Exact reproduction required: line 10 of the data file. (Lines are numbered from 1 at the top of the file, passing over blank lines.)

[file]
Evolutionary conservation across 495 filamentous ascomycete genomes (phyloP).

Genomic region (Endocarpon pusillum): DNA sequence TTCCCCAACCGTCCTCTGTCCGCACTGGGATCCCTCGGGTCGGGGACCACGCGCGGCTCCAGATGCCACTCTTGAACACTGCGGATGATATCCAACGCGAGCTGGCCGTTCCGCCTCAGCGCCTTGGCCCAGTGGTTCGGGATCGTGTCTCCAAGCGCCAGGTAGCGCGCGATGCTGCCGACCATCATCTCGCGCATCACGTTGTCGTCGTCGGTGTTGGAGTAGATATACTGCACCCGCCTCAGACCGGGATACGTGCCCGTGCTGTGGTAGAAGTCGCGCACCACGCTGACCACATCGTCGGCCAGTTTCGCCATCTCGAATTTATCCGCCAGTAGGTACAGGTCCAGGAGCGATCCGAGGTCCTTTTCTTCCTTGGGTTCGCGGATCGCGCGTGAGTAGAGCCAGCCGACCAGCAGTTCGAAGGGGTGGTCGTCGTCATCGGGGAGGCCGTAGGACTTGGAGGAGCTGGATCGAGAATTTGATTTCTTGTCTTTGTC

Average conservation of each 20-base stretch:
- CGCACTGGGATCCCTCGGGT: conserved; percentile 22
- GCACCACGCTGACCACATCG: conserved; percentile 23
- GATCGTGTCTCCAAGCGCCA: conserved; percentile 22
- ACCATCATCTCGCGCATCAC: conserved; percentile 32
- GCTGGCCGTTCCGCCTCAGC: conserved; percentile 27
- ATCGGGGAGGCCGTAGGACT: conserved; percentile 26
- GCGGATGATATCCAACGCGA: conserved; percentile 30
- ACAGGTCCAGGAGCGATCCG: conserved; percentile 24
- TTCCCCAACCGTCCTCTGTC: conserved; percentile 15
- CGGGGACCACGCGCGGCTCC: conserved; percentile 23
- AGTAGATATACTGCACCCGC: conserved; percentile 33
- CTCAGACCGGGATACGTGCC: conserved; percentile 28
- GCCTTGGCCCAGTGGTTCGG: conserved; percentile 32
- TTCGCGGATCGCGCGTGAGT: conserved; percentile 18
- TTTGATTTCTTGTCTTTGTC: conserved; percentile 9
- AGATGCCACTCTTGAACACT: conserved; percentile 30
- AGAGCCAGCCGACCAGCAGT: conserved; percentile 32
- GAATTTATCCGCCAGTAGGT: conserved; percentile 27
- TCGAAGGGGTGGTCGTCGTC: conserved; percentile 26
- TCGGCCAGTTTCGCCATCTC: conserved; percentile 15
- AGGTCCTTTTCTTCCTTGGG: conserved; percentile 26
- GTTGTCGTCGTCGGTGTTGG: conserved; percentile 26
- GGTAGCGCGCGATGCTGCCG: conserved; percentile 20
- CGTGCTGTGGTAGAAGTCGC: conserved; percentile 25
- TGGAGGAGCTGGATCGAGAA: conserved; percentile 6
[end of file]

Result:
- GCGGATGATATCCAACGCGA: conserved; percentile 30